Evgeny Kissin entrances Davies Symphony Hall with resplendent recital

photo of Evgeny Kissin
San Francisco Symphony/Courtesy

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Evgeny Kissin knows how to put on a recital. The renowned Russian pianist has tread across performance stages since his career began as a young prodigy. At 50 years old, his hair may be lightly streaked with gray, but Kissin’s palms have weathered seasons of performances, moving with the smooth magic of a legend who understands the swirls and storms that pattern his pieces. 

Kissin graced the stage of Davies Symphony Hall on a brisk San Francisco night to perform a recital spanning mood and musical epochs, culminating in an explosion of Chopin. Many big-name performers specialize in romantic-era pieces, but Kissin isn’t swept up in thunderous, grandiose displays of talent. Though the pianist plays with obvious and illustrious virtuosity, his style is more suited toward the likes of Chopin than Liszt. Burning with a quiet intensity, Kissin inspires pathos first, then awe.

The pianist arrived at Davies Symphony Hall in a dapper monochrome suit, sporting an earnest smile as his patent shoes glinted under the warm spotlight. Wearing a knowing smile, Kissin opened the concert with J.S. Bach’s “Toccata and Fugue in D minor” — an intensely driven work intended for the organ, with dramatic flourishes that leave a blister.

“Toccata” comes from the Italian word toccare, or to touch, and it refers to a type of piece that spotlights the performer’s technical prowess. Kissin seemed to peck the keys in the toccata’s opening, gradually getting both physically and musically comfortable in Davies Symphony Hall.

Yet, this clouded beginning quickly dissolved, and the sound evolved from a purr to a roar. Kissin lured the audience into a fog-like trance with his rhythmic drive and stormy arpeggios. The fugue marked a triumph in balance as Kissin expertly layered Bach’s voices, particularly demonstrating the twinkling beauty of the inner harmonies. The dynamics undulated like waves, and the arc of the piece unspooled like a thread of pearlescent gossamer.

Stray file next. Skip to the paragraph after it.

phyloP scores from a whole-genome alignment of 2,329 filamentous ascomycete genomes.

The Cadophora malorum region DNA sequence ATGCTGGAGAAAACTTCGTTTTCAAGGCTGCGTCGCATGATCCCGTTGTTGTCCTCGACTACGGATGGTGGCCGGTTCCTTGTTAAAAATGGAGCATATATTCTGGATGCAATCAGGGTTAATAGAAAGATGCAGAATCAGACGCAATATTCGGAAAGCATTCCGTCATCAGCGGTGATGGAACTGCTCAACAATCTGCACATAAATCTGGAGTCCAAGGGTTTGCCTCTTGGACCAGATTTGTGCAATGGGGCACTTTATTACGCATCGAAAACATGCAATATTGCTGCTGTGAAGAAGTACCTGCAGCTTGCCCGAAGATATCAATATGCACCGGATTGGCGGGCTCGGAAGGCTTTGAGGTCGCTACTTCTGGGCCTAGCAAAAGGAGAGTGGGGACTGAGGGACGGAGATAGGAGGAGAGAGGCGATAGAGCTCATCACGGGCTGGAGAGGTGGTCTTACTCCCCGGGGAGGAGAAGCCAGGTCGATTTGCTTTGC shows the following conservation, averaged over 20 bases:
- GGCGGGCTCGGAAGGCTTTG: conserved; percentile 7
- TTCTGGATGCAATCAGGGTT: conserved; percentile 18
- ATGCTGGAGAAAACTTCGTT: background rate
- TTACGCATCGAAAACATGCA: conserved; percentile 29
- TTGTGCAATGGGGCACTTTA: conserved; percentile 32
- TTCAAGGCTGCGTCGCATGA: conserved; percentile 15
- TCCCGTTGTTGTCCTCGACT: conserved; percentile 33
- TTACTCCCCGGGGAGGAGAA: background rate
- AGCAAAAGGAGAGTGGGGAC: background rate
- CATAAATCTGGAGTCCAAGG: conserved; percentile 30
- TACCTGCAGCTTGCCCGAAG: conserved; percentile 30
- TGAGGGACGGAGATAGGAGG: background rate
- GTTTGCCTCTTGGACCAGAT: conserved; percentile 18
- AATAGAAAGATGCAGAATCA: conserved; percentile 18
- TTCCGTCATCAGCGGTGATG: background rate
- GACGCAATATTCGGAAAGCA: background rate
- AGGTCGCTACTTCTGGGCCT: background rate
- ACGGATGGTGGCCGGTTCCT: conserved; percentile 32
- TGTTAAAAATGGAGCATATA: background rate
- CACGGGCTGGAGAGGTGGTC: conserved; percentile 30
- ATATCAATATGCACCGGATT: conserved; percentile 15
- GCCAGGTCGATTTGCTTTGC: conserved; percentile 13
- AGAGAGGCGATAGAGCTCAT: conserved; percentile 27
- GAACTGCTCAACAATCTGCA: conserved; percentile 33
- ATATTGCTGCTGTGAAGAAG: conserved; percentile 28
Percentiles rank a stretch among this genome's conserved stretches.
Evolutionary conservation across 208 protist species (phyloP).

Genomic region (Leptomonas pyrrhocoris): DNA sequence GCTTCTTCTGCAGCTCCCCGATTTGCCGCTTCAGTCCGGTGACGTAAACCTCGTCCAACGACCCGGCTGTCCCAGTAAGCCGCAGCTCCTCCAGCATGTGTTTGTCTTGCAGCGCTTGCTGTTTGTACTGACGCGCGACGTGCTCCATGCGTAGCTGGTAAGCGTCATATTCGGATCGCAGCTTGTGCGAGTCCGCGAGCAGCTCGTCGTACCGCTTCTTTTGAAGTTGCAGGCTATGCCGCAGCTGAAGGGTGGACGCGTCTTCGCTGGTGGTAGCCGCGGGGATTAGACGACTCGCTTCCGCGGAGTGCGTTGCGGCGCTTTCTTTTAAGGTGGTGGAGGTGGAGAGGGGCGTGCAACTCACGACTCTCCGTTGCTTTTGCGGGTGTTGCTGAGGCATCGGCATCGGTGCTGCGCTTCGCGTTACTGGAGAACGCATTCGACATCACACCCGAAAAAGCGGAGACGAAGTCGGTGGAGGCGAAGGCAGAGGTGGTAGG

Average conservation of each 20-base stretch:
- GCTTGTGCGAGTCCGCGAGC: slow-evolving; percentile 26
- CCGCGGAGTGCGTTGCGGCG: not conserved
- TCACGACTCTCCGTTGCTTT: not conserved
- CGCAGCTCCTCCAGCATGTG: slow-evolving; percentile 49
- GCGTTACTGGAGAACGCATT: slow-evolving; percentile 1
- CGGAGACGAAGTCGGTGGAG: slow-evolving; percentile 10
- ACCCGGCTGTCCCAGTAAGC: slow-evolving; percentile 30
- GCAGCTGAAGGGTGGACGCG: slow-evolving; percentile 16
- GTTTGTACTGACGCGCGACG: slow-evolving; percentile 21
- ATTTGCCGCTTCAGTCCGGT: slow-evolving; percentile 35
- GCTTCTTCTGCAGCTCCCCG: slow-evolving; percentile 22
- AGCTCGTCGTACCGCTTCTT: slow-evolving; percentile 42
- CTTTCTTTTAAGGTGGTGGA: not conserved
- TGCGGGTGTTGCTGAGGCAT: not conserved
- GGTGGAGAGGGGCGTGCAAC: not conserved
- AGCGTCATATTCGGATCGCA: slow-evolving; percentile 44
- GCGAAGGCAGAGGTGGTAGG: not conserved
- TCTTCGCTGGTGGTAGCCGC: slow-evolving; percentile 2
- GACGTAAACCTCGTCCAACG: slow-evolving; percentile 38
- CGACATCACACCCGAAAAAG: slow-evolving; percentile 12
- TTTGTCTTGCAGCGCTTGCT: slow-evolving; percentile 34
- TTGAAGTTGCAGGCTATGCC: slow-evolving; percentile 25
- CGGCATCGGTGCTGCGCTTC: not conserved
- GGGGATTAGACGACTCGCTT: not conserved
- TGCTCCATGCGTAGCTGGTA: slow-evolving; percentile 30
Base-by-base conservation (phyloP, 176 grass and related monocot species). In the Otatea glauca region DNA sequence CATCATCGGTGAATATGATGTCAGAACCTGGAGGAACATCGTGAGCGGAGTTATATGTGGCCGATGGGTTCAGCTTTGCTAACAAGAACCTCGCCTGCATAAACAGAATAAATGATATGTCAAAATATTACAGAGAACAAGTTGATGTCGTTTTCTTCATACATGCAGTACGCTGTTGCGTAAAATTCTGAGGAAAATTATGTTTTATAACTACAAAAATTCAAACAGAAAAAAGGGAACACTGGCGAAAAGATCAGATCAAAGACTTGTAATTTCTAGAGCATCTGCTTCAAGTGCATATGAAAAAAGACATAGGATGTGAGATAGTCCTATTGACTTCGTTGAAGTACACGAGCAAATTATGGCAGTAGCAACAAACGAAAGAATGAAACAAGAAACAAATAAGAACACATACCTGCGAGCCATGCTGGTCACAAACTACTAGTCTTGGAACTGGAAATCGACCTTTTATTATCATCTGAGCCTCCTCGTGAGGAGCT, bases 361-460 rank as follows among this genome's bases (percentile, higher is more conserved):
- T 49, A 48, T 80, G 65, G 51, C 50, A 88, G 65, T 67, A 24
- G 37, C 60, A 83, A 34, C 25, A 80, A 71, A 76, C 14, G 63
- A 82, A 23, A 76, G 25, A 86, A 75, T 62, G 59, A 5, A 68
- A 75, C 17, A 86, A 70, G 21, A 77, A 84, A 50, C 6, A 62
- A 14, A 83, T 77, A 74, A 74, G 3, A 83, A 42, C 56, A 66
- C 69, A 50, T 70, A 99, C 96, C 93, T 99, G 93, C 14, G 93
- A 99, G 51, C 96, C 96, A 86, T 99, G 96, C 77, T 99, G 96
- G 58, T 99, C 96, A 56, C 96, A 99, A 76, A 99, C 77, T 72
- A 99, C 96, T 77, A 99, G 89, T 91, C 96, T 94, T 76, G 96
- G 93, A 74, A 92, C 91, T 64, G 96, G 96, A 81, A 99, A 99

Moving from baroque to classical, Kissin conjured the ache of night as it pales to day with Mozart’s emotional “Adagio in B minor” and Beethoven’s “Sonata in A-flat major.” Neruda wrote that certain dark things are meant to be loved “in secret, between the shadow and the soul,” and Kissin transformed Davies into this liminal space, coaxing a shadowed yet intimate mood through Mozart’s suspensions and diminished sevenths. He pried open the shutters of dark chromaticism to welcome the lambent beams of B major, a warm contrast to his left hand’s deep, rich tones. The sense of brightness continued to flow into Beethoven’s structurally regimented sonata, where Kissin unlatched a sublime downpour of expressiveness.

Beyond technical dexterity, the pianist’s most poignant weapon proved to be his sensitivity. As Kissin moved through the program, jumping from titan to titan, he played with supple luminescence. He nimbly siphoned Romantic pathos from complicated Baroque counterpoints and Classical harmonic structures, a subtle yet incredibly challenging feat that underscores his care for each piece’s composition.

After the intermission, Kissin’s recital anchored itself in Chopin. The pianist embarked on seven mazurkas, conjuring a unique and lively character in each piece. “Mazurka in B-flat major” lilted with the coy playfulness of keeping a secret. Kissin crouched over the piano as if cradling the sound, but he let chordal passages twirl and rumble with the fervor of a tornado. Chopin’s two-part work, “Andante spianato and Grande Polonaise,” scintillated as Kissin’s right hand tumbled through spinning passages with exquisite precision, like rain running down a roof.

Against thunderous applause, Kissin spoiled his voracious audience with four encore performances. Just when the previous one seemed like the last, Kissin returned on stage, grinning at the audience and resuming his perch at the bench as he blithely rattled off the composer and work. The crown jewel arrived in his much-anticipated performance of Chopin’s titanic “Polonaise in A-flat major.” Frenetic and majestic, Kissin dazzled through impossibly lucid scales and trills that left audiences breathless, ambling out of the venue in a dreamlike daze to reunite with the chilled San Francisco air.

Contact Maya Thompson at [email protected].